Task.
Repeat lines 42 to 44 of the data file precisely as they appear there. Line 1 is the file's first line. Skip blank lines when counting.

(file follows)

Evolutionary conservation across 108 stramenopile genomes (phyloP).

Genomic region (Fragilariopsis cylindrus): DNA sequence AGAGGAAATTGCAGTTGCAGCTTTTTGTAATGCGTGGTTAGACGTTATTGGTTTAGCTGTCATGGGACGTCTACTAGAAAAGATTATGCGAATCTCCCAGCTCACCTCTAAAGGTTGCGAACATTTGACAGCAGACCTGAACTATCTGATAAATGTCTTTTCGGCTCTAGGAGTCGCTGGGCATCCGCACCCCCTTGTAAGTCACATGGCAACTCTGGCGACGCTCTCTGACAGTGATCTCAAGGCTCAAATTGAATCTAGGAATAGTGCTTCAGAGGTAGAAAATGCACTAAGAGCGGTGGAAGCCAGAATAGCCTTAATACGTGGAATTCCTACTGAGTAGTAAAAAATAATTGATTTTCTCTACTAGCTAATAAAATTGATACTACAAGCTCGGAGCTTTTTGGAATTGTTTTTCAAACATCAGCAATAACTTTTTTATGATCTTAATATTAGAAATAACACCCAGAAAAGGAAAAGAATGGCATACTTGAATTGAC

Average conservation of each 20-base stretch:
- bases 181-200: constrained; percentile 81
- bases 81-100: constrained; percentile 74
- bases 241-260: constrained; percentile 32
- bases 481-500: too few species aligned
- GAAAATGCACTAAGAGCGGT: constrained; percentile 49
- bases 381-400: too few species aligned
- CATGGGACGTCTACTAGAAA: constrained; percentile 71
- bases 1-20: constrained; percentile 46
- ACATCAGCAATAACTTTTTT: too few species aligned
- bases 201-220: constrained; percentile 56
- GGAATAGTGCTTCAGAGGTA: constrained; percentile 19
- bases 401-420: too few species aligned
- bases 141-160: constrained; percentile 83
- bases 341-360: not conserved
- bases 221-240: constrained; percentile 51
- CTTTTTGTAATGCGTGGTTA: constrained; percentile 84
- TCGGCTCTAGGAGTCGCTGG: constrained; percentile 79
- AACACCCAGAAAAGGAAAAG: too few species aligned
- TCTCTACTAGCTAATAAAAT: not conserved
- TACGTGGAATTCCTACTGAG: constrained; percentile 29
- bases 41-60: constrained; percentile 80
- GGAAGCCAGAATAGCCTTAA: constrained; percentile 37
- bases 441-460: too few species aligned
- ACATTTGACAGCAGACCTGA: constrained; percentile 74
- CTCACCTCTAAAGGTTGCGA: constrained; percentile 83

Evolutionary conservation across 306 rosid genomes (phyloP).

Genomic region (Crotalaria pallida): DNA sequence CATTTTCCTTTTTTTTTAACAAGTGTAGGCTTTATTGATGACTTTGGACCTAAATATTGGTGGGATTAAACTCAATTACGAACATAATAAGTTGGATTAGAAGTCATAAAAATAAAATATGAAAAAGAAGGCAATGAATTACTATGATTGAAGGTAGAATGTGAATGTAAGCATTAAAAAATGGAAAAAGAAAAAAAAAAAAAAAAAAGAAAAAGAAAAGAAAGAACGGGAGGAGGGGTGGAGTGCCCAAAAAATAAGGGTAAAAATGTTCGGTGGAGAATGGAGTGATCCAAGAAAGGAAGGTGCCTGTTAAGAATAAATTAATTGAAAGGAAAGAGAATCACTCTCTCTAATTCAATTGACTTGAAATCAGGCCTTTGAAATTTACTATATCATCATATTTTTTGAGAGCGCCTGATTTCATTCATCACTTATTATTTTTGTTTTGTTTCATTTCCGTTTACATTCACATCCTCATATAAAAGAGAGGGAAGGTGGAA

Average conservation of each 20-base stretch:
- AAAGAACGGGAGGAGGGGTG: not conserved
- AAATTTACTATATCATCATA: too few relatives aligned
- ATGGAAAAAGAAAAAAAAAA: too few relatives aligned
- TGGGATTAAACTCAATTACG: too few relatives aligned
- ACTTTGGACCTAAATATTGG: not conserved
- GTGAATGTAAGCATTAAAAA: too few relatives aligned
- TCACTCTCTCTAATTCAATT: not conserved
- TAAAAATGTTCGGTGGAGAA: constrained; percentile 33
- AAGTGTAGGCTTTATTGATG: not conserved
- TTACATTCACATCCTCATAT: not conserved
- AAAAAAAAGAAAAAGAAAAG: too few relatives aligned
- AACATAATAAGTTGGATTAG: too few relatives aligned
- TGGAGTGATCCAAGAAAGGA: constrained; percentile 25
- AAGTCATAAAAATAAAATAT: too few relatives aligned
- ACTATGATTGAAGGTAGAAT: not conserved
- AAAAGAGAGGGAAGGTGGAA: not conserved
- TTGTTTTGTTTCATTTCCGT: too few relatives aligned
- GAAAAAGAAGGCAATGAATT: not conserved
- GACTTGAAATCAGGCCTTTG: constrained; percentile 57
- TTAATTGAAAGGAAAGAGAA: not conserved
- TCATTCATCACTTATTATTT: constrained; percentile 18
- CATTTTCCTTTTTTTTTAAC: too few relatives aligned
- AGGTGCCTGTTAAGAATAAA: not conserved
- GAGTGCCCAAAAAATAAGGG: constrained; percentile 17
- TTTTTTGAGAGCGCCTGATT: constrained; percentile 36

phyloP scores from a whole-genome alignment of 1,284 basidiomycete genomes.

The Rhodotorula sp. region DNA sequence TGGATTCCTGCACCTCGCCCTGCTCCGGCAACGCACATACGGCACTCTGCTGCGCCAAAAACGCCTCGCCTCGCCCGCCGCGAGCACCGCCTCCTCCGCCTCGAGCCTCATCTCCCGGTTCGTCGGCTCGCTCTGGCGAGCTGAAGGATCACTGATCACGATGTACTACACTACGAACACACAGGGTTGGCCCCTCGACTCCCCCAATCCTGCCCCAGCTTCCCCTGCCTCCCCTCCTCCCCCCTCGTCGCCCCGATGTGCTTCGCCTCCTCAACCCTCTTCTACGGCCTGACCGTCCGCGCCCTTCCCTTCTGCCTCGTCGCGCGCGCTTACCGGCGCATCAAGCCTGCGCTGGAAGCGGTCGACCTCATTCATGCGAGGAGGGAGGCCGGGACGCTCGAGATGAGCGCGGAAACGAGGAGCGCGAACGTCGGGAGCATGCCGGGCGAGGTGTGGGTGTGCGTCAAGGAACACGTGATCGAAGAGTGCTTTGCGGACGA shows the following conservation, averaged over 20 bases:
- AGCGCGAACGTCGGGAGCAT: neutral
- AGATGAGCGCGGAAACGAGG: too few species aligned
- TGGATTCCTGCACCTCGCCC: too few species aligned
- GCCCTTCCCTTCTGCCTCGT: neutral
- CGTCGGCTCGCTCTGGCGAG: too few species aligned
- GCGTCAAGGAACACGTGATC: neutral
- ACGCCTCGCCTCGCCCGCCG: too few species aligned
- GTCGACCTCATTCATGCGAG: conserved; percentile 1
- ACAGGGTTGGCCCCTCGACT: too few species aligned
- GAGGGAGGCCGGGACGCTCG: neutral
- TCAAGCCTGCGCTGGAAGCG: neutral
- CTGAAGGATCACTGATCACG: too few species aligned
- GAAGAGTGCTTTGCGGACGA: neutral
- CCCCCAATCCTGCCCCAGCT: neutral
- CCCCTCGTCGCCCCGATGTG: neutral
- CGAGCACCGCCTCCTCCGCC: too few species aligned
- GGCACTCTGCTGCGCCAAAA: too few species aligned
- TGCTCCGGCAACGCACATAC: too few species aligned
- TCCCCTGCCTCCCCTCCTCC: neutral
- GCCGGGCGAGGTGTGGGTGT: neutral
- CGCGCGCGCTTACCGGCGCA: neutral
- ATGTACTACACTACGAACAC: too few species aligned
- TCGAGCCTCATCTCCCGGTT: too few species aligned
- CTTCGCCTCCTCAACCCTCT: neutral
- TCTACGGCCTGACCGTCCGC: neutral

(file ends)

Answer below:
- AAAAAAAAGAAAAAGAAAAG: too few relatives aligned
- AACATAATAAGTTGGATTAG: too few relatives aligned
- TGGAGTGATCCAAGAAAGGA: constrained; percentile 25